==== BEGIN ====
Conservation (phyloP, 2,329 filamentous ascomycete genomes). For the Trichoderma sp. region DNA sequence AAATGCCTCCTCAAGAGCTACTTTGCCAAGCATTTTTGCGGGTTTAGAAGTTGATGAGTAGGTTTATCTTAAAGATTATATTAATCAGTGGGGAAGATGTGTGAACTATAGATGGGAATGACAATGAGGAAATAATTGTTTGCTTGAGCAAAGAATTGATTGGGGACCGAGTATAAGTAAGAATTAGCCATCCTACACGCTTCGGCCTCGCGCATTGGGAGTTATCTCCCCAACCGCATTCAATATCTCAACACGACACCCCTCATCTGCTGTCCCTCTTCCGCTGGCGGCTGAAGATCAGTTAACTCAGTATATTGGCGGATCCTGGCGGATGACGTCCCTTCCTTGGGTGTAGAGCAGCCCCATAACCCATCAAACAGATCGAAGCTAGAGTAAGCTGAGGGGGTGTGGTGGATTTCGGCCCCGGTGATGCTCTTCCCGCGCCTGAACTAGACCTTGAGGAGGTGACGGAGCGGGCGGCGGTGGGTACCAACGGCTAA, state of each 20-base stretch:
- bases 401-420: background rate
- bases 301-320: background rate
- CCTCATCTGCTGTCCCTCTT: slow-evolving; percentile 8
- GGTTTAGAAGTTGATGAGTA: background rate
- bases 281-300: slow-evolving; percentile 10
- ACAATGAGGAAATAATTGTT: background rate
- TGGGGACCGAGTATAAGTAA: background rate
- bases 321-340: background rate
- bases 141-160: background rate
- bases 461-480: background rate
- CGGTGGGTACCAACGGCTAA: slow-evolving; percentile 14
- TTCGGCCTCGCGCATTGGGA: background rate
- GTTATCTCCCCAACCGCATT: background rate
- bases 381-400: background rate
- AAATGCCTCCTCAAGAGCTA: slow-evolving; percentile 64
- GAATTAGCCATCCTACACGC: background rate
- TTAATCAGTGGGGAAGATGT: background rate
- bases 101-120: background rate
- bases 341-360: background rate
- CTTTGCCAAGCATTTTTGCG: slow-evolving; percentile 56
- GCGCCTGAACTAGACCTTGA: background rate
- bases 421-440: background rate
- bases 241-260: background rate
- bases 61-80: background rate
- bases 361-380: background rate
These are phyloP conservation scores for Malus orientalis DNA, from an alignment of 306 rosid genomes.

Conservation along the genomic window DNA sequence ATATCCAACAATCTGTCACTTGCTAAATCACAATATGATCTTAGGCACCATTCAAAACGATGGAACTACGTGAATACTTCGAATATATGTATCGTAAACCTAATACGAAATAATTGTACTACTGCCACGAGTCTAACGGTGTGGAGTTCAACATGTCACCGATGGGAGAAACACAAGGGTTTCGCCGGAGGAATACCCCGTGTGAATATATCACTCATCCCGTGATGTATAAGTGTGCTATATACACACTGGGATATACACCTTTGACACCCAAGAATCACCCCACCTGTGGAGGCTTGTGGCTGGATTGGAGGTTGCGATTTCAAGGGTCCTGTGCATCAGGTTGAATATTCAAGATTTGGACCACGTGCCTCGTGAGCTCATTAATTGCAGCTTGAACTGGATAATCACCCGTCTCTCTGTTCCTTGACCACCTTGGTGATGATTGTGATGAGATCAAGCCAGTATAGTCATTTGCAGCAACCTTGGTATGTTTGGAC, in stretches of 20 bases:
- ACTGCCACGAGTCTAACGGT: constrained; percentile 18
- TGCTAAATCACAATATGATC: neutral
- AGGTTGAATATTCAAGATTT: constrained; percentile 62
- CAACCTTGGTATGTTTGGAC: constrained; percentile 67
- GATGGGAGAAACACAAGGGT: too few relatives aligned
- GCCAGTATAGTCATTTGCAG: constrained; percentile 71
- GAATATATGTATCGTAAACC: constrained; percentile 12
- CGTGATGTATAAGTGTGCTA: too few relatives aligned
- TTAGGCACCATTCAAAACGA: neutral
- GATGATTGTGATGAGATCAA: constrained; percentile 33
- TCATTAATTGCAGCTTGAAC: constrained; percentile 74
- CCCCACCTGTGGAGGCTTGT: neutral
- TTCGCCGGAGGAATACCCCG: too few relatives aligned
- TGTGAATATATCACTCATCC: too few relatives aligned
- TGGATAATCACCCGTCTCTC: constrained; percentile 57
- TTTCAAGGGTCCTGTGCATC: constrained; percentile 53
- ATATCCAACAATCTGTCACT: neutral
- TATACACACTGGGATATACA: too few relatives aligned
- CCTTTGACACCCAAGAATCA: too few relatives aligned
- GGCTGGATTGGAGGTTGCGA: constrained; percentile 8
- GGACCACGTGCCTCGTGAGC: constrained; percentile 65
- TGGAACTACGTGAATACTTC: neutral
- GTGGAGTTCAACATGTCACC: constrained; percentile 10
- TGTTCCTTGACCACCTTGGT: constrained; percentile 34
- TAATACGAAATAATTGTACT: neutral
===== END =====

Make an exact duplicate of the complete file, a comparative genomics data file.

Conservation (phyloP, 2,329 filamentous ascomycete genomes). For the Trichoderma sp. region DNA sequence AAATGCCTCCTCAAGAGCTACTTTGCCAAGCATTTTTGCGGGTTTAGAAGTTGATGAGTAGGTTTATCTTAAAGATTATATTAATCAGTGGGGAAGATGTGTGAACTATAGATGGGAATGACAATGAGGAAATAATTGTTTGCTTGAGCAAAGAATTGATTGGGGACCGAGTATAAGTAAGAATTAGCCATCCTACACGCTTCGGCCTCGCGCATTGGGAGTTATCTCCCCAACCGCATTCAATATCTCAACACGACACCCCTCATCTGCTGTCCCTCTTCCGCTGGCGGCTGAAGATCAGTTAACTCAGTATATTGGCGGATCCTGGCGGATGACGTCCCTTCCTTGGGTGTAGAGCAGCCCCATAACCCATCAAACAGATCGAAGCTAGAGTAAGCTGAGGGGGTGTGGTGGATTTCGGCCCCGGTGATGCTCTTCCCGCGCCTGAACTAGACCTTGAGGAGGTGACGGAGCGGGCGGCGGTGGGTACCAACGGCTAA, state of each 20-base stretch:
- bases 401-420: background rate
- bases 301-320: background rate
- CCTCATCTGCTGTCCCTCTT: slow-evolving; percentile 8
- GGTTTAGAAGTTGATGAGTA: background rate
- bases 281-300: slow-evolving; percentile 10
- ACAATGAGGAAATAATTGTT: background rate
- TGGGGACCGAGTATAAGTAA: background rate
- bases 321-340: background rate
- bases 141-160: background rate
- bases 461-480: background rate
- CGGTGGGTACCAACGGCTAA: slow-evolving; percentile 14
- TTCGGCCTCGCGCATTGGGA: background rate
- GTTATCTCCCCAACCGCATT: background rate
- bases 381-400: background rate
- AAATGCCTCCTCAAGAGCTA: slow-evolving; percentile 64
- GAATTAGCCATCCTACACGC: background rate
- TTAATCAGTGGGGAAGATGT: background rate
- bases 101-120: background rate
- bases 341-360: background rate
- CTTTGCCAAGCATTTTTGCG: slow-evolving; percentile 56
- GCGCCTGAACTAGACCTTGA: background rate
- bases 421-440: background rate
- bases 241-260: background rate
- bases 61-80: background rate
- bases 361-380: background rate
These are phyloP conservation scores for Malus orientalis DNA, from an alignment of 306 rosid genomes.

Conservation along the genomic window DNA sequence ATATCCAACAATCTGTCACTTGCTAAATCACAATATGATCTTAGGCACCATTCAAAACGATGGAACTACGTGAATACTTCGAATATATGTATCGTAAACCTAATACGAAATAATTGTACTACTGCCACGAGTCTAACGGTGTGGAGTTCAACATGTCACCGATGGGAGAAACACAAGGGTTTCGCCGGAGGAATACCCCGTGTGAATATATCACTCATCCCGTGATGTATAAGTGTGCTATATACACACTGGGATATACACCTTTGACACCCAAGAATCACCCCACCTGTGGAGGCTTGTGGCTGGATTGGAGGTTGCGATTTCAAGGGTCCTGTGCATCAGGTTGAATATTCAAGATTTGGACCACGTGCCTCGTGAGCTCATTAATTGCAGCTTGAACTGGATAATCACCCGTCTCTCTGTTCCTTGACCACCTTGGTGATGATTGTGATGAGATCAAGCCAGTATAGTCATTTGCAGCAACCTTGGTATGTTTGGAC, in stretches of 20 bases:
- ACTGCCACGAGTCTAACGGT: constrained; percentile 18
- TGCTAAATCACAATATGATC: neutral
- AGGTTGAATATTCAAGATTT: constrained; percentile 62
- CAACCTTGGTATGTTTGGAC: constrained; percentile 67
- GATGGGAGAAACACAAGGGT: too few relatives aligned
- GCCAGTATAGTCATTTGCAG: constrained; percentile 71
- GAATATATGTATCGTAAACC: constrained; percentile 12
- CGTGATGTATAAGTGTGCTA: too few relatives aligned
- TTAGGCACCATTCAAAACGA: neutral
- GATGATTGTGATGAGATCAA: constrained; percentile 33
- TCATTAATTGCAGCTTGAAC: constrained; percentile 74
- CCCCACCTGTGGAGGCTTGT: neutral
- TTCGCCGGAGGAATACCCCG: too few relatives aligned
- TGTGAATATATCACTCATCC: too few relatives aligned
- TGGATAATCACCCGTCTCTC: constrained; percentile 57
- TTTCAAGGGTCCTGTGCATC: constrained; percentile 53
- ATATCCAACAATCTGTCACT: neutral
- TATACACACTGGGATATACA: too few relatives aligned
- CCTTTGACACCCAAGAATCA: too few relatives aligned
- GGCTGGATTGGAGGTTGCGA: constrained; percentile 8
- GGACCACGTGCCTCGTGAGC: constrained; percentile 65
- TGGAACTACGTGAATACTTC: neutral
- GTGGAGTTCAACATGTCACC: constrained; percentile 10
- TGTTCCTTGACCACCTTGGT: constrained; percentile 34
- TAATACGAAATAATTGTACT: neutral